The architect Cheryl Mohr craves natural light so much that even when the sun is bouncing off the nearby South River and streaming through the 22-foot-tall wall of windows that surrounds her living room, Mohr can't bring herself to lower the blinds.
Instead, she puts on a pair of sunglasses.
"I grew up in the tropics," she said during a recent tour of her waterfront Edgewater home, "and I think it would be very bad for me to live anyplace without a lot of natural light. Light isn't just something we see. We also can feel it on our skin. It's the photosensitive part of ourselves coming out."
Mohr's design for her six-bedroom home with four full and two half bathrooms is notable for the innovative ways in which it revels in not just the sun, but also the wind, rain and plant life, and the steps that she has taken to preserve these natural resources.
Here's just one small example: her outdoor landscaping includes a 210-foot "living shoreline." Once the marsh grasses take root and grow, it will help prevent erosion while also providing a habitat for fish, waterfowl and other aquatic creatures.
The 55-year-old Mohr is one of the two founders of Gardner Mohr Architects, a Silver Spring firm that specializes in sustainable residential design. So the 7,000-square-foot house that she rebuilt on the site of the original 1988 structure is more than just a haven for Mohr and her three daughters, or even a showcase of what she does best.
It's also a statement of the principles on which she and her business partner, Amy Gardner, started their firm in 2003. Every aspect of the home, from the lighting (LED bulbs) to the countertops (made from an engineered quartz composite; no natural stone is used anywhere in the home) to the watering system (collected rainwater) to the roof (which incorporates solar panels) — is designed to minimize the home's environmental impact.
"I've been a tree-hugger since I was a little girl," Mohr said.
"One of the core values that Amy and I both have is to use up as little energy and natural resources as we can. When we started, there weren't many firms who were as interested as we were in sustainable design. Now, it's becoming more common."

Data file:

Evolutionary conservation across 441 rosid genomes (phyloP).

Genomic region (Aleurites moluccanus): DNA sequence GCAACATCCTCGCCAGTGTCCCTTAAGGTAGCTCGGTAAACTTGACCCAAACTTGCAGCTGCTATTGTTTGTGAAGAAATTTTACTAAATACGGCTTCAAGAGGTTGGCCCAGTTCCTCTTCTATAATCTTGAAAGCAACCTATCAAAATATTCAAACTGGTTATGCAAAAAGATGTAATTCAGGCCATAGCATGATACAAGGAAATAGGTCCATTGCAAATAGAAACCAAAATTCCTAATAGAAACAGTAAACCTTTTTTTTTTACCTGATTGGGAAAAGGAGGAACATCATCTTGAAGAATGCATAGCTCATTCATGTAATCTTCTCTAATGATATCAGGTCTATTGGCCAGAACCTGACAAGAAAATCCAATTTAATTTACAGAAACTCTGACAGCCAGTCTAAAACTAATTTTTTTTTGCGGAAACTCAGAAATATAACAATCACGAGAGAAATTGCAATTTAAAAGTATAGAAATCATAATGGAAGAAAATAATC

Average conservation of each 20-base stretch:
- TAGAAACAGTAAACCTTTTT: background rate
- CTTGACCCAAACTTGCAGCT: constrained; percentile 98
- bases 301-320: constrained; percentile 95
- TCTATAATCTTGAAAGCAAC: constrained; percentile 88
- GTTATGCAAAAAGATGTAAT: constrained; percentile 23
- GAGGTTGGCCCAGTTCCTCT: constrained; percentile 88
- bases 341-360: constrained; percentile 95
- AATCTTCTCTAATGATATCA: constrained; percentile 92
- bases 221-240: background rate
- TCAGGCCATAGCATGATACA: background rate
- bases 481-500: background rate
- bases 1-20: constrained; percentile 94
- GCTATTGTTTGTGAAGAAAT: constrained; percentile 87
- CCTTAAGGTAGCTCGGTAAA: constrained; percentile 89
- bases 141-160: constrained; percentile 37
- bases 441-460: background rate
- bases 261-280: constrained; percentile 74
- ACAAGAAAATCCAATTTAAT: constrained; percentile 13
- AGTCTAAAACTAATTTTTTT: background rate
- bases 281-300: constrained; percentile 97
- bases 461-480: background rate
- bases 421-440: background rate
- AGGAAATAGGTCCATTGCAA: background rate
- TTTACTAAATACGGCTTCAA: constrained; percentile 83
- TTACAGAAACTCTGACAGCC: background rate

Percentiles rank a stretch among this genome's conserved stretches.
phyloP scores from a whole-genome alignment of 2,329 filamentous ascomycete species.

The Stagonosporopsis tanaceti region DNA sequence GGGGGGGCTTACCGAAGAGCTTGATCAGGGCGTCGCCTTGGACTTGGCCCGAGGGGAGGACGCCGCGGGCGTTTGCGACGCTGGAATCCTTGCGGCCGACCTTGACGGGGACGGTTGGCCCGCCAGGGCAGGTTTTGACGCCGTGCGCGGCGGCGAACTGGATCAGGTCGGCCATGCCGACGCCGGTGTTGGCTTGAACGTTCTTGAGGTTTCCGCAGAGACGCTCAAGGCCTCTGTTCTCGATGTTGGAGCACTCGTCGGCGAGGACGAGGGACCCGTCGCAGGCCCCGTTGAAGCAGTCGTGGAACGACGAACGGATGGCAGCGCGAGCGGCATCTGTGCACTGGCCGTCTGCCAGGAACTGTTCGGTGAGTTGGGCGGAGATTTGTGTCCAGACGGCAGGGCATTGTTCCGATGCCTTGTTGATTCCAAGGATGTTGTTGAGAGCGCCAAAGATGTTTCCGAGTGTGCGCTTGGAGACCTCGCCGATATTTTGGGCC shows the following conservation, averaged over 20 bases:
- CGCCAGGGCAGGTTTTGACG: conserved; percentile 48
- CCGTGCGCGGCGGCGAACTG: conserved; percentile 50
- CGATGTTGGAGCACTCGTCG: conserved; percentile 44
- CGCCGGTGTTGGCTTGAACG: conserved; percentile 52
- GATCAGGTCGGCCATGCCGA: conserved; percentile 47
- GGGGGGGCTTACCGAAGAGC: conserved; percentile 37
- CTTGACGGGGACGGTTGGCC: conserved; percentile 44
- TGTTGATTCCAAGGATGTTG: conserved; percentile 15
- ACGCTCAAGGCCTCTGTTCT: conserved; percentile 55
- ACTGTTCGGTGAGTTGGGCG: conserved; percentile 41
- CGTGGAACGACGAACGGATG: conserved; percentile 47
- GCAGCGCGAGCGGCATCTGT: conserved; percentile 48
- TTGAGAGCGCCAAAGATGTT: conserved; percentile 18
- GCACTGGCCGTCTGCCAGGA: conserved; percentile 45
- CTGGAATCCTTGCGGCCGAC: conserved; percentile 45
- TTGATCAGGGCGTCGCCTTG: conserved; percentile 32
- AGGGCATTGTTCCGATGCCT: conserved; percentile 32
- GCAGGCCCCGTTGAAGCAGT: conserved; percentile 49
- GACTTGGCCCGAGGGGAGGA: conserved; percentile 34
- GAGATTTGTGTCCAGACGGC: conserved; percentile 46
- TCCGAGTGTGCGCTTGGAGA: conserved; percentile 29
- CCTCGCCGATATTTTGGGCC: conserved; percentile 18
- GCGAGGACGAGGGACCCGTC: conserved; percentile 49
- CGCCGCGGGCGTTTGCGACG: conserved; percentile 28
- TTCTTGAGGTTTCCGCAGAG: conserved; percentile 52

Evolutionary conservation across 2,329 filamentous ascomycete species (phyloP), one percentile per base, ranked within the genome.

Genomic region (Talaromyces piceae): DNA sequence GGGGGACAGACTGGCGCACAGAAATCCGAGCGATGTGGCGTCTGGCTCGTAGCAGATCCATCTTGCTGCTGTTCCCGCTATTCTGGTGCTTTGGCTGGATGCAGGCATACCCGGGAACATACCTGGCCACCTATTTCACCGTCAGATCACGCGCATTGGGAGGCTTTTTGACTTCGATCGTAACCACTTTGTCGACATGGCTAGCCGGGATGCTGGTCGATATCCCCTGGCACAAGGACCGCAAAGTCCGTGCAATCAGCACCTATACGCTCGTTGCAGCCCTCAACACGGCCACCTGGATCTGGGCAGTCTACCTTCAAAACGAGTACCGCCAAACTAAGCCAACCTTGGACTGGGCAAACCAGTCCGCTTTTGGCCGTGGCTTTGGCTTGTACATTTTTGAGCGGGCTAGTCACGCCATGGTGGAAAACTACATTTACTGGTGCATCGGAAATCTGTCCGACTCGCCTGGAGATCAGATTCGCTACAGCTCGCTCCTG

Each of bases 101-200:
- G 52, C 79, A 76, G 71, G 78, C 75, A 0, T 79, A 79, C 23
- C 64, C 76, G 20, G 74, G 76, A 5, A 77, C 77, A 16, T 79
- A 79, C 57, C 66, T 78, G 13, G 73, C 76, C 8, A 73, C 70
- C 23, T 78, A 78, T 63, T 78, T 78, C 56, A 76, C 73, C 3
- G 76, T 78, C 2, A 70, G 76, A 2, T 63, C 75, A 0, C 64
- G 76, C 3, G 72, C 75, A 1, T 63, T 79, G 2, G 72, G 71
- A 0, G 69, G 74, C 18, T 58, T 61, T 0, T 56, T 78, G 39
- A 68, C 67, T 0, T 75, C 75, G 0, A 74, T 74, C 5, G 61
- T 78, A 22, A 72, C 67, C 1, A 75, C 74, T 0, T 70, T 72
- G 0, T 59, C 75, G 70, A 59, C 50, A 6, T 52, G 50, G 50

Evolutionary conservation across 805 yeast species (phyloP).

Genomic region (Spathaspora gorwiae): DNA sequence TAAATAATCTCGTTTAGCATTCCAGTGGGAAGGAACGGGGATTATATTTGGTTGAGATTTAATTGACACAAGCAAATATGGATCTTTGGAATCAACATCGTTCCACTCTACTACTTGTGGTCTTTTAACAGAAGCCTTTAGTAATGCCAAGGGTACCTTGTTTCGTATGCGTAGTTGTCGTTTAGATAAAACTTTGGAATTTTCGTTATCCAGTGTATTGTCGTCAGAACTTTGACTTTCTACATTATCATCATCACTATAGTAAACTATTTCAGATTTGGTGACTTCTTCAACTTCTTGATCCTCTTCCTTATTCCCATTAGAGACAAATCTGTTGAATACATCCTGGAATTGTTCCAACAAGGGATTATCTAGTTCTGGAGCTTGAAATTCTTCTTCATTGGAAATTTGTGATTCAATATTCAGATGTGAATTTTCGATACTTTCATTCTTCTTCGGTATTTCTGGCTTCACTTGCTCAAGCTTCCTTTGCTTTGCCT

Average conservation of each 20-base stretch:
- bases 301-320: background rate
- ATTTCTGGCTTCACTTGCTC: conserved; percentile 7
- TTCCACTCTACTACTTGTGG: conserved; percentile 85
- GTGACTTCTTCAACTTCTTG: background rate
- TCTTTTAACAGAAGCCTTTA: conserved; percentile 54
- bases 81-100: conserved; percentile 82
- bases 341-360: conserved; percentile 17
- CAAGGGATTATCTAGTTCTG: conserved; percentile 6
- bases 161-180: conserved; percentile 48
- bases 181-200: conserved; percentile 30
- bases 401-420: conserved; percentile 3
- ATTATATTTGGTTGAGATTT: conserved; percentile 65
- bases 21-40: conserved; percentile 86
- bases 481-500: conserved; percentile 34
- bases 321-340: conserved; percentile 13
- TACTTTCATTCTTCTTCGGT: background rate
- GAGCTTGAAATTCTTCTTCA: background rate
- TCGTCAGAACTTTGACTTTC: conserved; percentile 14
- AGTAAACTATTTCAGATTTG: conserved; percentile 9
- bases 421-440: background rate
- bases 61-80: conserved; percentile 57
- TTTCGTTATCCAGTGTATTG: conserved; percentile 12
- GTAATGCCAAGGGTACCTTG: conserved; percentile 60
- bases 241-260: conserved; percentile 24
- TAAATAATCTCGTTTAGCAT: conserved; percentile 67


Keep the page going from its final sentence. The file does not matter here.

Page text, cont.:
The years of hard work since the house was purchased in 2004 have paid off in impressive ways. The home earned a coveted gold LEED rating (for Leadership in Energy and Environmental Design) from the U.S. Green Building Council. In addition, the house has a home energy rating score of just 39, as determined by the U.S. Department of Energy. That means that it uses 61 percent less energy than an identical structure built to current energy codes.
But what visitors to Mohr's three-story home notice first aren't the energy conservation statistics. What they notice is the beauty.
The showstopper is the view of the South River, with the Chesapeake Bay, Kent Island and the Eastern Shore visible — and it can be seen from not just the living room, dining room and kitchen, but also from each bedroom.
The house itself is elegant and serene, with its butterfly roof, its cypress timbers stained blue-gray, its sharp angles and its multiple pine decks. Instead of interrupting the centuries-old conversation taking place between the river and shore and wildlife, the house enters into that discourse.
The home manages to be both cozy and expansive (it accommodated 75 people during an overnight visit by Mohr's daughter's Frisbee team).
"This home uplifts my spirit," Mohr said, "every single day."
She grew up in Fort Lauderdale, Fla., where the natural world is rampant, with houseplants that grow as large as trees and bugs the size of a child's fist.
"Our lives were all about the water," Mohr said. "I was a swimmer, and we boated, fished and water-skied."
She moved away from the waterfront to attend school in Texas, earning her bachelor's from Baylor University in Waco in psychology and business in 1979, and a graduate degree in architecture from the University of Texas in Austin in 1985.
After relocating to the East Coast, she and her family spent several years in Chevy Chase.
"But, it's always been a huge instinct of mine to go back to the water," she said. "As soon as we saw this site, we fell in love with it."
At the time, a nondescript, 5,000-square-foot, two-story brown brick home occupied the site. Mohr took it apart.
"We either donated or recycled approximately 95 percent of the materials, fixtures, equipment, etc.," she said. "Only the carpet and roof shingles went to the landfill."
Mohr designed the home herself but hired the Berliner Construction Company of Annapolis to put her ideas into practice.
Adhering to building-covenant restrictions, the team expanded upward, not outward, by adding a story on top of the first floor and walk-out basement.